My lender (bank) after free valuation of a flat which I'm purchasing requested the following 4 fire safety questions:

  1. Has a risk assessment of the materials that make up the external walls of the building been undertaken (carried out) in accordance with the latest Government advice?
  2. Did the review result in any remedial works required to the building following the review?

Where remedial work was requested as part of the review please also provide the following:

  1. Has the work commenced/been completed?
  2. Will any costs be passed on to the leaseholders?

Please note we don’t require an EWS1 form or any other cladding supporting documentation to be sent to us.

The management of the building replied YES to all questions without further clarification which suggest all fire safety work has been completed.

However, based on the answers on the form, lender declined a mortgage offer based on the valuation checks saying property doesn't meet their lending policy (I think the above questionnaire was a main reason), without asking about any further documents about the certificates (e.g. EWS1) or costs involved.

The purpose of EWS1 form is to prove that the building is safe after cladding crisis in the UK and the building already received the highest A1 rating, but the lender didn't require that.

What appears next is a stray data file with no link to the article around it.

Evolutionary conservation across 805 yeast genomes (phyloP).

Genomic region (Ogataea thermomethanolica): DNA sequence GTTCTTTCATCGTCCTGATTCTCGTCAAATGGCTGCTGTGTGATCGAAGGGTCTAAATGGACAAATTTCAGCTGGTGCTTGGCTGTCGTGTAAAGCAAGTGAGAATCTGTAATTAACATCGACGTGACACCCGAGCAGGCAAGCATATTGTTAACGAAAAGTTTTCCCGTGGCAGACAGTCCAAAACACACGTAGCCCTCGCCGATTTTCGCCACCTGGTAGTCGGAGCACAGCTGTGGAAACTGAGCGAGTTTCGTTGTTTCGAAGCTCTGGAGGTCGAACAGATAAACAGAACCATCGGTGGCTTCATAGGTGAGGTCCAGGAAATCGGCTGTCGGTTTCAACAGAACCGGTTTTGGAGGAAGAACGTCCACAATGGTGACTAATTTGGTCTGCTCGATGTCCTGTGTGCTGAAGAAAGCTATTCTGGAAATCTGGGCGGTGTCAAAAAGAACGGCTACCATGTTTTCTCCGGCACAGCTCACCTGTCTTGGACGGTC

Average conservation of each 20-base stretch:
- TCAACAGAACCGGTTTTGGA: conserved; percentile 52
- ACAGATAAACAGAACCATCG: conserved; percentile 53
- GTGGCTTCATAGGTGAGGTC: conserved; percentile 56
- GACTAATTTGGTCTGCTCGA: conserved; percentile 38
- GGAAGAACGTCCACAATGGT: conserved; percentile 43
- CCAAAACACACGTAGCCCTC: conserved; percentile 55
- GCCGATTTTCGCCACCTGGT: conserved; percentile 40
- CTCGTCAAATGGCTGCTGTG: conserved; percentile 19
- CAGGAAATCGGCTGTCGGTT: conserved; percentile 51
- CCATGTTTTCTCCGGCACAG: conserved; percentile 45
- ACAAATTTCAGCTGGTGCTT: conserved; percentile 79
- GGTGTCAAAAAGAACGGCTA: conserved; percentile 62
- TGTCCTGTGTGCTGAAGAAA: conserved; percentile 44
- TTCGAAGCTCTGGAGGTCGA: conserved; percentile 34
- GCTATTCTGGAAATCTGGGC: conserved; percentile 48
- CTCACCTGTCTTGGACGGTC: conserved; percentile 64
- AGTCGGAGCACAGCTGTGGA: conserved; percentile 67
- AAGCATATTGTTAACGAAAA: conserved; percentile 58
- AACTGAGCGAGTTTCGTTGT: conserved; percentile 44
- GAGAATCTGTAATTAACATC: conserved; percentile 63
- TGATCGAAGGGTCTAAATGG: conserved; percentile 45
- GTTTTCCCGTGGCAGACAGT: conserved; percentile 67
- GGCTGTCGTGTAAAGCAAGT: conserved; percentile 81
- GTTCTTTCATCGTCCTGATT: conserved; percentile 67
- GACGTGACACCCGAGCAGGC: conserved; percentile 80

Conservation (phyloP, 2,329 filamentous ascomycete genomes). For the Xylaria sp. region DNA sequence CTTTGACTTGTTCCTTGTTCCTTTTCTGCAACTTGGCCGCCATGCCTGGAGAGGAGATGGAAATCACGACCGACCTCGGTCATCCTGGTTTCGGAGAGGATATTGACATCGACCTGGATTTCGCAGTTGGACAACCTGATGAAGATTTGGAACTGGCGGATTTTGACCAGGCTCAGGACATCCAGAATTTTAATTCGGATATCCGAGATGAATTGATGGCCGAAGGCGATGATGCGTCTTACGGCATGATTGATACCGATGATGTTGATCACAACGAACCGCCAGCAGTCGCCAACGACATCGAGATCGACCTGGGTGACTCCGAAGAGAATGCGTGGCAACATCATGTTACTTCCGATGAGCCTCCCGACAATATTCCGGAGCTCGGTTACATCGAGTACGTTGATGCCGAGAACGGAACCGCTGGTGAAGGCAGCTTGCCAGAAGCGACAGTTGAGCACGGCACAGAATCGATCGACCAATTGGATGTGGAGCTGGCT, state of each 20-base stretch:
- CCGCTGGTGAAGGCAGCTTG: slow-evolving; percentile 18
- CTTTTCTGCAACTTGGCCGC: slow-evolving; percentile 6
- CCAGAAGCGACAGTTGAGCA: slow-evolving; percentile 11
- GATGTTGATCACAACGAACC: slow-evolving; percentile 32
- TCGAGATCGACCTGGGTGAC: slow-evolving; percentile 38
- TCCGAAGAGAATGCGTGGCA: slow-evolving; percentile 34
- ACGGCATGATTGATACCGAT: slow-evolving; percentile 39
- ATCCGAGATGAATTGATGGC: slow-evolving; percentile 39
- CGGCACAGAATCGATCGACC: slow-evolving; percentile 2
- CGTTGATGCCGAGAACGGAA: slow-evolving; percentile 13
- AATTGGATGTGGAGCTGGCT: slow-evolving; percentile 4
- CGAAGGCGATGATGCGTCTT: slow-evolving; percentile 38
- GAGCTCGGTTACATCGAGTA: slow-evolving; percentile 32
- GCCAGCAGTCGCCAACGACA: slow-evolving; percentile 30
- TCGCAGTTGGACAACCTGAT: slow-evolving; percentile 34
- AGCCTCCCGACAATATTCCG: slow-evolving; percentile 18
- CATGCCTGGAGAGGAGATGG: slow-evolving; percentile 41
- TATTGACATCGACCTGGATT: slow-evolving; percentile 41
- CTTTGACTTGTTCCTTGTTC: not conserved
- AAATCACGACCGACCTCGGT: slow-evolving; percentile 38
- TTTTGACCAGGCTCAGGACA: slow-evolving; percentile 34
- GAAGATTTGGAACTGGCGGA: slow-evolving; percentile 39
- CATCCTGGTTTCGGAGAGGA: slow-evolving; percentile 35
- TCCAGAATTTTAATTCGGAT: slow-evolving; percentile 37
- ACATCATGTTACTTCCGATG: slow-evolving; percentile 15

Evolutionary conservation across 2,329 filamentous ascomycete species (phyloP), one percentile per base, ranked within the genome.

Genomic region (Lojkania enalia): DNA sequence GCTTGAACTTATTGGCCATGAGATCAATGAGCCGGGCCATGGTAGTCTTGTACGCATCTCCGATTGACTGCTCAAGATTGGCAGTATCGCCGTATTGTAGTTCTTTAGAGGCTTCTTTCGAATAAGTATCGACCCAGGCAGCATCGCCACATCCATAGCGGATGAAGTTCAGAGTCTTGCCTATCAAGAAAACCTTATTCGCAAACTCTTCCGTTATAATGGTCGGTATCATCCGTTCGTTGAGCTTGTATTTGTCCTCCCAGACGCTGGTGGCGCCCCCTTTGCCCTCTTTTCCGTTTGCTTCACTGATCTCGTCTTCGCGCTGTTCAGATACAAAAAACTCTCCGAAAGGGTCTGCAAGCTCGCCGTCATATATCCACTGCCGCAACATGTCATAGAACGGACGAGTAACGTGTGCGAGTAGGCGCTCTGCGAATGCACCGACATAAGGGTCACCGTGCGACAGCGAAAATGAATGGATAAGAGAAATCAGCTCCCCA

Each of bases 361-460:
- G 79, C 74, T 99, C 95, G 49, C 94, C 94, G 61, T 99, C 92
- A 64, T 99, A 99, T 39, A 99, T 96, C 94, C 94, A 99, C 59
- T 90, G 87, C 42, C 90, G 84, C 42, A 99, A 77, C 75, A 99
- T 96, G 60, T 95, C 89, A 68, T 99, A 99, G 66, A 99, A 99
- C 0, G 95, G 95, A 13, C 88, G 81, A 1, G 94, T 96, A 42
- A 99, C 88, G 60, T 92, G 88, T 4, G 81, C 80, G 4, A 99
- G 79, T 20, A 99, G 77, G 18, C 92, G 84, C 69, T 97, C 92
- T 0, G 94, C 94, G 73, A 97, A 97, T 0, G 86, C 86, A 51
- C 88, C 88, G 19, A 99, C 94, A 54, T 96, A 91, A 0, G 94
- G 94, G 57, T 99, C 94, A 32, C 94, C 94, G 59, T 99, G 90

How I can prove to the lender that the building is safe (and meet fire-safety requirements) if they don't want to accept External Wall Fire Review (EWS1)? Are there any other forms, reviews or regulations that they should accept?

Also, what could be the real reason the bank did not accept the application?

To clarify, I am a first time buyer purchasing a flat in a tall building in London.

  • 1
    What makes you "think the above questionnaire was the real reason"? Also, bank lending policies and questions asking "what could be the real reason the bank did not accept the application?" are not (as far as I'm aware) on topic.
    – Rick
    Jul 1, 2022 at 12:23
  • The cladding crisis was/is worldwide, not just in the UK
    – Dale M
    Jul 1, 2022 at 12:53

1 Answer 1


It’s probable this has nothing to do with cladding

You say that the lender refused after valuation- this suggests that you are exceeding their debt to asset ratio. That is, you’re asking to borrow more than they are comfortable of getting back in a mortgagee sale.

There’s no hard and fast rule here, but there are a number of factors counting against you: you’re a first time property owner, you’re a first time borrower, you’re buying a high-rise unit, in London, in an overcooked housing market, in a period of inflation not seen for 40 years, which means a recession, which means you could lose your job, with rising interest rates, and it’s raining (probably, it is England after all). They’re probably not going to give you more than 70-80% of their valuation which is likely less than what you’re paying.

If this was about building codes they’d tell you how to fix it. Banks are in the business of lending money. I suspect the problem is they don’t want to lend this much, to you, on this unit. As they said, the loan doesn’t meet their “criteria”.

  • and it’s raining (probably, it is England after all). It was!
    – TripeHound
    Jul 1, 2022 at 16:50

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